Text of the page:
The Mytek Brooklyn and Meridian Explorer2 are only required to unfold the hi-res portion of a file and/or to authenticate its contents. An LED lights blue when it sees studio MQA-encoded material (‘MQA Studio’), green when it sees content de-blurred by the MQA algorithm as being “identical to that of the source material.”

    I have no doubt we’ll see more MQA-equipped converters come to market in 2016 but as of right now there are three: Meridian’s Prime and Explorer2 plus the Mytek Brooklyn. Three. 3. Well, three if We shouldn’t concern ourselves with this quite yet though. Limited hardware options aren’t an issue when there’s little to no content with which to feed ’em.

    Where are we at with MQA content supply?

    Standing out in Connaker’s MQ&A was this question lead-in: “I believe that MQA is the last format standing between real evolution in digital audio and Redbook-mp3 total domination in the long term.”

    Stuart is “inclined to agree”.

    The implication lurking in the shadows of this assertion is that lossy audio is set to swamp the music industry. Why? File size still matters to end users. MP3, AAC and Ogg Vorbis’ psycho-acoustic compression might be irrelevant to now dirt cheap data storage devices but it remains VERY relevant to smartphone streamers hamstrung by single-digit download quotas. How many lossless albums can be streamed from Tidal Hifi with an allowance of 6Gb? 12? 15? 20 tops.

    Stuart continues:CD was the most successful format for mass music because the catalogue became huge, everybody understood how to buy, play and store it.”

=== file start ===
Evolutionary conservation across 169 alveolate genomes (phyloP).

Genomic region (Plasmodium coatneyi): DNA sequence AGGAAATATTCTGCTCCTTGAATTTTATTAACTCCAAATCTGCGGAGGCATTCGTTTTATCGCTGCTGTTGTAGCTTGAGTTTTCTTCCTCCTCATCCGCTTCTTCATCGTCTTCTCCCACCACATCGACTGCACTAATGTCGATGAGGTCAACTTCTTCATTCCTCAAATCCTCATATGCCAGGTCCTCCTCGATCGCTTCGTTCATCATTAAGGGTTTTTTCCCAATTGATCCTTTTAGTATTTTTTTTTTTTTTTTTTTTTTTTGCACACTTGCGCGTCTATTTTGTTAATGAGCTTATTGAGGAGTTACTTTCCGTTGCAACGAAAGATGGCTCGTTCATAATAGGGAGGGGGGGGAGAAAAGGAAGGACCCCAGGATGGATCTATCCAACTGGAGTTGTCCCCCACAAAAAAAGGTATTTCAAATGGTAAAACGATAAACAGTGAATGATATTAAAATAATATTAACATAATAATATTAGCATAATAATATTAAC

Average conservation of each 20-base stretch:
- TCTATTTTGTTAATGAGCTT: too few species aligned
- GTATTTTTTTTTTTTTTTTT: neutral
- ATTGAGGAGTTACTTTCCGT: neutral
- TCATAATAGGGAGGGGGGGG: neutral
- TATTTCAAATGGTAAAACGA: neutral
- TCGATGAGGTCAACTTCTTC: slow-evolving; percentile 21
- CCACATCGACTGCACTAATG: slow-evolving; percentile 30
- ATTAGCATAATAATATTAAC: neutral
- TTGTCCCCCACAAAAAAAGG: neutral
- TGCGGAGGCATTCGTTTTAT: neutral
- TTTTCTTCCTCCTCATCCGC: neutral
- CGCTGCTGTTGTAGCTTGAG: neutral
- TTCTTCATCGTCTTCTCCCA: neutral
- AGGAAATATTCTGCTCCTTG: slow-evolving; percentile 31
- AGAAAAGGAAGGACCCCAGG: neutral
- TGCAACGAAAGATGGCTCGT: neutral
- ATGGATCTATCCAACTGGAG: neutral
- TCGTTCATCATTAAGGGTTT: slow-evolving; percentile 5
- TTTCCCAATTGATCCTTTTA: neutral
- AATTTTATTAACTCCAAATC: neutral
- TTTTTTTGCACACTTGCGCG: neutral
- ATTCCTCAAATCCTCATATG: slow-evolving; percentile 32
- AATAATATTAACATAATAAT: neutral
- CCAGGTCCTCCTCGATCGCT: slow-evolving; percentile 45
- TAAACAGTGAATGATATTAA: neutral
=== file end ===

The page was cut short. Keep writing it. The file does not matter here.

For those already in possession of the necessary hardware, 2L Recording’s test bench is one source of content for a DIY A/B comparo. Lindberg’s productions aren’t to my tastes and possibly aren’t to yours either. But they’re there if you want ‘em.

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    Those wanting to skip the nerd games and get straight to purchasing are directed by MQA’s website to one of four download stores.

    Predictably, 2L offers its entire catalogue as MQA-encoded files; 130ish titles. Over at Onkyo Music we count 12 MQA albums. Yours for 16GBP a pop. Over at 7Digital, a single MQA album by one Amy Duncan (who?). At Technics Tracks we’re offered 15 x MQA albums for credit card purchase.

    Slim pickings by anyone’s standards. Not to mention that each and every download for sale is music of a more traditional audiophile persuasion. For the mainstream music fan there’s zilch, nada, nothing.

    We’ve been here before haven’t we? Announcements pertaining to more mainstream content are reportedly “coming very soon”. In other words, TBA.

    Even if we assume right now that MQA offers an audible improvement over standard PCM, the availability of more contemporary music (pop even) will prevent it from going the way of the DSD dodo.

    Another Bob Stuart quote: The history of recorded music shows that when the release form is accessible, it is more successful. The music market was never built on audiophiles.” [My emphasis].